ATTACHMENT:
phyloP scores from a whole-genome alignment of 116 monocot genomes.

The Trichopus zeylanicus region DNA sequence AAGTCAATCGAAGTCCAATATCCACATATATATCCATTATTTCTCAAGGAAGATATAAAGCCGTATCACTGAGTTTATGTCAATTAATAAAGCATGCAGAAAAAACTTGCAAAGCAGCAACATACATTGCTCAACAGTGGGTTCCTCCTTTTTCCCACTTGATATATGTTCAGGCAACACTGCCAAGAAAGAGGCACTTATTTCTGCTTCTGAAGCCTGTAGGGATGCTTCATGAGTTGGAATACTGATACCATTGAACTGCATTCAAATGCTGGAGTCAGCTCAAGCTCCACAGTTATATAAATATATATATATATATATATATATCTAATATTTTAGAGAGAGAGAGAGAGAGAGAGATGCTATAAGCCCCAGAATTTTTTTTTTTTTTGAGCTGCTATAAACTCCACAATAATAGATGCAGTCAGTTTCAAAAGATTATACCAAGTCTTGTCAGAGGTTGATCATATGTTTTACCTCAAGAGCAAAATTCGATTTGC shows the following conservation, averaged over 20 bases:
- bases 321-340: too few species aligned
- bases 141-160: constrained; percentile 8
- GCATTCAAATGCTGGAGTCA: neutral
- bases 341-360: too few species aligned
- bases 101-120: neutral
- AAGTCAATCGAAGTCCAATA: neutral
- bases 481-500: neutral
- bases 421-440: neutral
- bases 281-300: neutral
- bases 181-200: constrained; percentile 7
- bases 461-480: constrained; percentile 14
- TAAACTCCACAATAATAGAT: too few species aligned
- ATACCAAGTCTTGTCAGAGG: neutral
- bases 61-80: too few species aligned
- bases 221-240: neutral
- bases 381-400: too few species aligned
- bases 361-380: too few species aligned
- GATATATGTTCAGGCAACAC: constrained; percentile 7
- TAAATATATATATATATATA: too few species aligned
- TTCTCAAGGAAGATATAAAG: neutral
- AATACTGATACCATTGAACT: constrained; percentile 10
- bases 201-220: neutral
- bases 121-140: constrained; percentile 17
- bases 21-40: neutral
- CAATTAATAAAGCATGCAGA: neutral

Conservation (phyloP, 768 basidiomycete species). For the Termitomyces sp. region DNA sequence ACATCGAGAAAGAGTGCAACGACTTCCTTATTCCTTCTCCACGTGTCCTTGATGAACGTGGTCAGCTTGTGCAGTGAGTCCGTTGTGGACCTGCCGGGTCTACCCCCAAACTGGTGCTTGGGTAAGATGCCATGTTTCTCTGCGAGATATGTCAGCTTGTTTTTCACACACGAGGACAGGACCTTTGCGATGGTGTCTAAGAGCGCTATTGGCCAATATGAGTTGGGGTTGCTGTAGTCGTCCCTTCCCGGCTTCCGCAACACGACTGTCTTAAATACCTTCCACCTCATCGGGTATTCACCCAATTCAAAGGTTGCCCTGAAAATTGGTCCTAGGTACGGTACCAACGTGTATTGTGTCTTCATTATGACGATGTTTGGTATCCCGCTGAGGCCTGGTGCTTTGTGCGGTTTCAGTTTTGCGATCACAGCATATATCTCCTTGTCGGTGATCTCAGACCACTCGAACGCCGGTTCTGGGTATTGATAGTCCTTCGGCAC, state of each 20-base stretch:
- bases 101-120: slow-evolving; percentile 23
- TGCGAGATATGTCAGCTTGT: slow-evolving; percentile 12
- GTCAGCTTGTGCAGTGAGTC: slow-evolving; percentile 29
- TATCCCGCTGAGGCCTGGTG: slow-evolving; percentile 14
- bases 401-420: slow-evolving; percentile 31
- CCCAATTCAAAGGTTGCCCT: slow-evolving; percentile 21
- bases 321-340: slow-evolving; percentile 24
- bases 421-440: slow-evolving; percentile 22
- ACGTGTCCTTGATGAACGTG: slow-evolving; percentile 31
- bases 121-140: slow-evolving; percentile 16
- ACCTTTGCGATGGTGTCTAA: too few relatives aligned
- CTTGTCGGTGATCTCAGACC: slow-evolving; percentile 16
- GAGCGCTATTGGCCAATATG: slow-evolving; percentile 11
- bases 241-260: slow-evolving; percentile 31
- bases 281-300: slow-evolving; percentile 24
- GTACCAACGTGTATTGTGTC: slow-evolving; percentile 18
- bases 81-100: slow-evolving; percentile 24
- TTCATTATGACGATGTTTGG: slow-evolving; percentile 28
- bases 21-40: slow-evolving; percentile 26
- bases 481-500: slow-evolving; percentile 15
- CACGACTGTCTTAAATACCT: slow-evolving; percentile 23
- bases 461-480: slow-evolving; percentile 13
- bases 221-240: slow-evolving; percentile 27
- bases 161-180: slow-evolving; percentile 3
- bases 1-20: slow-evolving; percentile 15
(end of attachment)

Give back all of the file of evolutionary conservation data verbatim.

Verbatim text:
phyloP scores from a whole-genome alignment of 116 monocot genomes.

The Trichopus zeylanicus region DNA sequence AAGTCAATCGAAGTCCAATATCCACATATATATCCATTATTTCTCAAGGAAGATATAAAGCCGTATCACTGAGTTTATGTCAATTAATAAAGCATGCAGAAAAAACTTGCAAAGCAGCAACATACATTGCTCAACAGTGGGTTCCTCCTTTTTCCCACTTGATATATGTTCAGGCAACACTGCCAAGAAAGAGGCACTTATTTCTGCTTCTGAAGCCTGTAGGGATGCTTCATGAGTTGGAATACTGATACCATTGAACTGCATTCAAATGCTGGAGTCAGCTCAAGCTCCACAGTTATATAAATATATATATATATATATATATATCTAATATTTTAGAGAGAGAGAGAGAGAGAGAGATGCTATAAGCCCCAGAATTTTTTTTTTTTTTGAGCTGCTATAAACTCCACAATAATAGATGCAGTCAGTTTCAAAAGATTATACCAAGTCTTGTCAGAGGTTGATCATATGTTTTACCTCAAGAGCAAAATTCGATTTGC shows the following conservation, averaged over 20 bases:
- bases 321-340: too few species aligned
- bases 141-160: constrained; percentile 8
- GCATTCAAATGCTGGAGTCA: neutral
- bases 341-360: too few species aligned
- bases 101-120: neutral
- AAGTCAATCGAAGTCCAATA: neutral
- bases 481-500: neutral
- bases 421-440: neutral
- bases 281-300: neutral
- bases 181-200: constrained; percentile 7
- bases 461-480: constrained; percentile 14
- TAAACTCCACAATAATAGAT: too few species aligned
- ATACCAAGTCTTGTCAGAGG: neutral
- bases 61-80: too few species aligned
- bases 221-240: neutral
- bases 381-400: too few species aligned
- bases 361-380: too few species aligned
- GATATATGTTCAGGCAACAC: constrained; percentile 7
- TAAATATATATATATATATA: too few species aligned
- TTCTCAAGGAAGATATAAAG: neutral
- AATACTGATACCATTGAACT: constrained; percentile 10
- bases 201-220: neutral
- bases 121-140: constrained; percentile 17
- bases 21-40: neutral
- CAATTAATAAAGCATGCAGA: neutral

Conservation (phyloP, 768 basidiomycete species). For the Termitomyces sp. region DNA sequence ACATCGAGAAAGAGTGCAACGACTTCCTTATTCCTTCTCCACGTGTCCTTGATGAACGTGGTCAGCTTGTGCAGTGAGTCCGTTGTGGACCTGCCGGGTCTACCCCCAAACTGGTGCTTGGGTAAGATGCCATGTTTCTCTGCGAGATATGTCAGCTTGTTTTTCACACACGAGGACAGGACCTTTGCGATGGTGTCTAAGAGCGCTATTGGCCAATATGAGTTGGGGTTGCTGTAGTCGTCCCTTCCCGGCTTCCGCAACACGACTGTCTTAAATACCTTCCACCTCATCGGGTATTCACCCAATTCAAAGGTTGCCCTGAAAATTGGTCCTAGGTACGGTACCAACGTGTATTGTGTCTTCATTATGACGATGTTTGGTATCCCGCTGAGGCCTGGTGCTTTGTGCGGTTTCAGTTTTGCGATCACAGCATATATCTCCTTGTCGGTGATCTCAGACCACTCGAACGCCGGTTCTGGGTATTGATAGTCCTTCGGCAC, state of each 20-base stretch:
- bases 101-120: slow-evolving; percentile 23
- TGCGAGATATGTCAGCTTGT: slow-evolving; percentile 12
- GTCAGCTTGTGCAGTGAGTC: slow-evolving; percentile 29
- TATCCCGCTGAGGCCTGGTG: slow-evolving; percentile 14
- bases 401-420: slow-evolving; percentile 31
- CCCAATTCAAAGGTTGCCCT: slow-evolving; percentile 21
- bases 321-340: slow-evolving; percentile 24
- bases 421-440: slow-evolving; percentile 22
- ACGTGTCCTTGATGAACGTG: slow-evolving; percentile 31
- bases 121-140: slow-evolving; percentile 16
- ACCTTTGCGATGGTGTCTAA: too few relatives aligned
- CTTGTCGGTGATCTCAGACC: slow-evolving; percentile 16
- GAGCGCTATTGGCCAATATG: slow-evolving; percentile 11
- bases 241-260: slow-evolving; percentile 31
- bases 281-300: slow-evolving; percentile 24
- GTACCAACGTGTATTGTGTC: slow-evolving; percentile 18
- bases 81-100: slow-evolving; percentile 24
- TTCATTATGACGATGTTTGG: slow-evolving; percentile 28
- bases 21-40: slow-evolving; percentile 26
- bases 481-500: slow-evolving; percentile 15
- CACGACTGTCTTAAATACCT: slow-evolving; percentile 23
- bases 461-480: slow-evolving; percentile 13
- bases 221-240: slow-evolving; percentile 27
- bases 161-180: slow-evolving; percentile 3
- bases 1-20: slow-evolving; percentile 15